I have been using Alison’s ability ever since the later stages of writing THE GREATEST KNIGHT, and have factored it into my research process ever since. I never use The Akashic Records exclusively. They are part of a broad spectrum of research materials involving primary source, secondary source, location visits and re-enactment. I add a good seasoning of imagination to the blend, and weave everything together to craft my story. I find the Akashic Records very useful for finding out the things that history doesn’t tell us and also for examining people’s thoughts, feelings and emotions about a given set of circumstances. Because Alison can tune in to each individual, I can get a fully rounded view of an incident and not just one side. In that way it is even better than primary source. It skips the bias of the chroniclers. Even if the winners write the history as is so often said, I can also listen in to the losers and the bystanders. For example, when working on Lady of the English I had to write about how Empress Matilda felt about her adolescent husband Geoffrey of Anjou. I was able to look at Matilda’s thoughts and feelings on the matter, and then at Geoffrey’s. I was also able to look at what those around them thought and felt about it. When the child, the future Henry II arrived on the scene, I was able to explore his childhood through his own thoughts and feelings and through the observances and emotions of his parents and a wider audience. 

Where the historical events were already known, I tested the Akashic input against them for veracity. Where they weren’t already known, I asked myself ‘Is this probable or likely?’ It always was. I also sent each session for comment to a friend who is a medievalist and cultural historian specializing in this period, and her feedback was very positive on the cultural and social aspects. It was medieval mindset coming through and gave additional insights on the known history. 

Since Alison receives every sense when she tunes in, she sees the people too, and this is fascinating for me. It’s almost like those programmes where experts do a facial reconstruction on the skull and the real person emerges from the mists of time to look you in the eyes. 

Here are a few scenes taken from my Akashic Record research material while researching LADY OF THE ENGLISH. In total we accumulated around 120,000 words of research for this novel alone, so the below feature just a few meager snapshots from a huge kaleidoscope. 

I am writing now writing 3 novels about Eleanor of Aquitaine and the Akashic results from my research so far are proving a real eye opener. I am hoping to share them online very soon. 

A description of Adeliza of Louvain.

She’s got a very wide mouth, quite thin lips. It’s not a straight mouth, it’s a wavy mouth. She’s got fine, straight hair. Very long, very drawn back from the face. She’s like a fairy tale princess. The sort of girl who in our day would go to ballet classes. She makes very fine movements with her hands – the sort of movements that always look as if a bird is about to alight on the back of the hand. Everything graceful and very flowing in straight lines – the clothes, the sleeves of the dress. Not a voluptuous figure at all, but very straight and slim. She’s not short, quite a normal sort of height, but gives the impression of delicacy.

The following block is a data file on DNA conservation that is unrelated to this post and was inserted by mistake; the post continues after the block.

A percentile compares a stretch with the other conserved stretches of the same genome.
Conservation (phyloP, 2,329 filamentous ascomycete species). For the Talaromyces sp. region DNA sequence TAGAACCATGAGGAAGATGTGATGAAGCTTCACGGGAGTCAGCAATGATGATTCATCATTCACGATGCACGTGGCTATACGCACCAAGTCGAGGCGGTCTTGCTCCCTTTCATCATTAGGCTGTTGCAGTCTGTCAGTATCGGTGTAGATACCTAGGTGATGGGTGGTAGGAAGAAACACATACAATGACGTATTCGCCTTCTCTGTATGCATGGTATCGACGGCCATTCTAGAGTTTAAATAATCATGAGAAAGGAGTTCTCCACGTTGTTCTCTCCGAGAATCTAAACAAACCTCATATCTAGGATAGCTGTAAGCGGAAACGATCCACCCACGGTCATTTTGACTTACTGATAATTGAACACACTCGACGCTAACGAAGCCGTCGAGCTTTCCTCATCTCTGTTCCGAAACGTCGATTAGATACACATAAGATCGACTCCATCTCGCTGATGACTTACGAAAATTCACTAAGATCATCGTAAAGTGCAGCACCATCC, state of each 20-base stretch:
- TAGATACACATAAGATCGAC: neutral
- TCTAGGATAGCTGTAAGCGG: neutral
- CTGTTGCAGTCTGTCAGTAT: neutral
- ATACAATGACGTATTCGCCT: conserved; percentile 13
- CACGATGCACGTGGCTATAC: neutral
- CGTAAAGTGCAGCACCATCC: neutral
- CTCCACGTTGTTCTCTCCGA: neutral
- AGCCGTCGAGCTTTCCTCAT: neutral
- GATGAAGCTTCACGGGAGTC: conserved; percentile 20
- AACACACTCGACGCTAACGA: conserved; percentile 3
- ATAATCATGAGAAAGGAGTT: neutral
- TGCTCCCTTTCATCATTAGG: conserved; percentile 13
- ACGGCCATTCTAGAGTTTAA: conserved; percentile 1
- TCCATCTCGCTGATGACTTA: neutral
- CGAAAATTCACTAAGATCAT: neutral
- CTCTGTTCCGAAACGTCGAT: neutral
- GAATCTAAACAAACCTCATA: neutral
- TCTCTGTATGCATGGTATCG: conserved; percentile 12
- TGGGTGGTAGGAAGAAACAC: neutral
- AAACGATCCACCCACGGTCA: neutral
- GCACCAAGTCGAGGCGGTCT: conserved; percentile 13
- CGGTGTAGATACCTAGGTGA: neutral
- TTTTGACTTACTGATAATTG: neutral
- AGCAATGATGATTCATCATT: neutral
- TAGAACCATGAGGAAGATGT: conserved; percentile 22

Description of Will D’Albini, Adeliza’s second husband.

He has dark brown, thick, curly hair that grows vigorously. Strong features, rather Eastern European in look - wide face, high cheekbones, full lips, that sort of thing. Strong shoulders that make the cloak sway when he walks. (For those who want to Google, he has a bit of a look of the British actor the late Alan Bates). 

How Brian FitzCount feels about the Empress Matilda.

Alison makes a small sound. He has to look the other way actually. Because he likes her? Yes. I wouldn’t go so far as to say he doesn’t trust himself – but oh gosh, it’s terrible actually. If he got attached to her, it would be like falling down a huge mountain in darkness and he couldn’t do it to himself. So he has to keep it very light and very official. It is the loyal servant very much in love with the mistress. But this loyal servant is also extremely intelligent and also self aware and aware of his position and feelings and situation. He has real dignity. He’s a gorgeous man! 

Description of the teenage Geoffrey of Anjou and a paragraph about his attitude to Matilda. 

He is rather handsome and he likes posing and inspecting. He has wavy red-gold hair, quite thick lips nicely shaped. Plumpish soft cheeks. Very attractive in a cherubic sort of way. The eyes are not cherubic at all. They’re a greenish colour but they flash! And when they flash, they flash blue in the depths of the green. Very glassy, but sea-type colours. 

So what does he think Matilda’s going to think of him? 

Well it doesn’t really come into it does it? 

But does he think that he’s so handsome that she won’t be able to resist him?